Does it spark joy? If not, get rid of it.
All my clients come with a bag full of food rules and our work together is to slowly unpack them all. I have a mental image of each client coming in and literally emptying their bag of food rules on the table, some stay in the little inside pockets for a while, some get stuck in the nooks and crannies, you know with all the fluff, but generally we get there – it always depends on the size of the bag and how much there is in there.
I don’t know about you but I hate clutter and it actually negatively impacts on my ability to think and concentrate. So, think of eating disorder therapy as “Marie Kondo-ing” your brain, let’s de-clutter the place so that there’s more room for you to think.I remember well having tons of food rules, in fact I had written down, like a contract I had signed with myself. There were foods I was allowed, foods I was forbidden, and then situation when forbidden foods could be allowed if X, Y and Z had been met. It was exhausting! I was exhausted and it is perhaps what helped me get better in the end: I just had enough of the noise and of the game of Twister that was constantly playing in my head.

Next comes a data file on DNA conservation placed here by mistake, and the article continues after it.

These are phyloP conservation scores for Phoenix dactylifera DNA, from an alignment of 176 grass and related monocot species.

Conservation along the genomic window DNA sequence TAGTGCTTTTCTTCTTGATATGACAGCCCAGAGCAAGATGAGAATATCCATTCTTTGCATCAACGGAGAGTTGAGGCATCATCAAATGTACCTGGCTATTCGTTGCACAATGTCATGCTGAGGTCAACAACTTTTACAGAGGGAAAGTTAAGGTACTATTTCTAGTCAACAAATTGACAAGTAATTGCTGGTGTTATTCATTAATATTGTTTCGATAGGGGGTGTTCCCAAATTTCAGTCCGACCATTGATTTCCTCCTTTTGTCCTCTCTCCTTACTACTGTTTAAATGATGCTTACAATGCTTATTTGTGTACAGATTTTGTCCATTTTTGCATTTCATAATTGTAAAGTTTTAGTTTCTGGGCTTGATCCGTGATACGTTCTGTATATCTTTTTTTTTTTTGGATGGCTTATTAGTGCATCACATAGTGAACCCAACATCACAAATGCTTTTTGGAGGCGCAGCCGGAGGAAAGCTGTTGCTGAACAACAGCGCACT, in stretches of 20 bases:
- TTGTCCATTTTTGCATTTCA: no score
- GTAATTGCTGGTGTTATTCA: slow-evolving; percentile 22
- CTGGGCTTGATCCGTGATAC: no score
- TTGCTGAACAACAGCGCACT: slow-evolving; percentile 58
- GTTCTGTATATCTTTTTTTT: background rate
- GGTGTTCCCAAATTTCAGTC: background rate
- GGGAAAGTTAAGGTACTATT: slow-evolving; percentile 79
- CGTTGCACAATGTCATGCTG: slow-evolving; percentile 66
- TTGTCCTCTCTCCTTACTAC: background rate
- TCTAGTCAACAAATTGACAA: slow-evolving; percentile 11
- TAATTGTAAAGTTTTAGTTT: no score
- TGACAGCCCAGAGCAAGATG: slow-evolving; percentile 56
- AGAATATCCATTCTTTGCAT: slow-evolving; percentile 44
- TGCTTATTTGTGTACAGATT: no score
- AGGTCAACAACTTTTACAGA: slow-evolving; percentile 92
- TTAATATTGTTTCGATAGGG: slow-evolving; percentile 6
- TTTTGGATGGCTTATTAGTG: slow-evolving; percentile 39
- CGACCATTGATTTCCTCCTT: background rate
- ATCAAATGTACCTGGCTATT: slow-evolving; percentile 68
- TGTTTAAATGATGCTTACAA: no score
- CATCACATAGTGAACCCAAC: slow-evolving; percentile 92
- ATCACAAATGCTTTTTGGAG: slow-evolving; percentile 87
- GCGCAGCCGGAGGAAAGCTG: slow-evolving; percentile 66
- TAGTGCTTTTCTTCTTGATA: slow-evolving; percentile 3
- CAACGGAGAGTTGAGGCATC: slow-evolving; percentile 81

The reasons we develop food rules is to keep ourselves safe. Rightly or wrongly we have learnt to perceive food as a threat and so keeping them at bay from it make us feel safe. Tigers could kill us but not if they are securely contained in an enclosure, right?
A while ago I shared on my Instagram stories that I had eaten two bananas that day and I asked you what you thought. A resounding 70% of you voted that was insane. What that really meant is that 70% of you held up bananas as a potential fear food. There tends to be a hierarchy of fear food (I like to classify them as green, amber and red, like a traffic light system): bananas might be below cake but they are often at the top of the fruit pile and it got me thinking about the purpose of fear.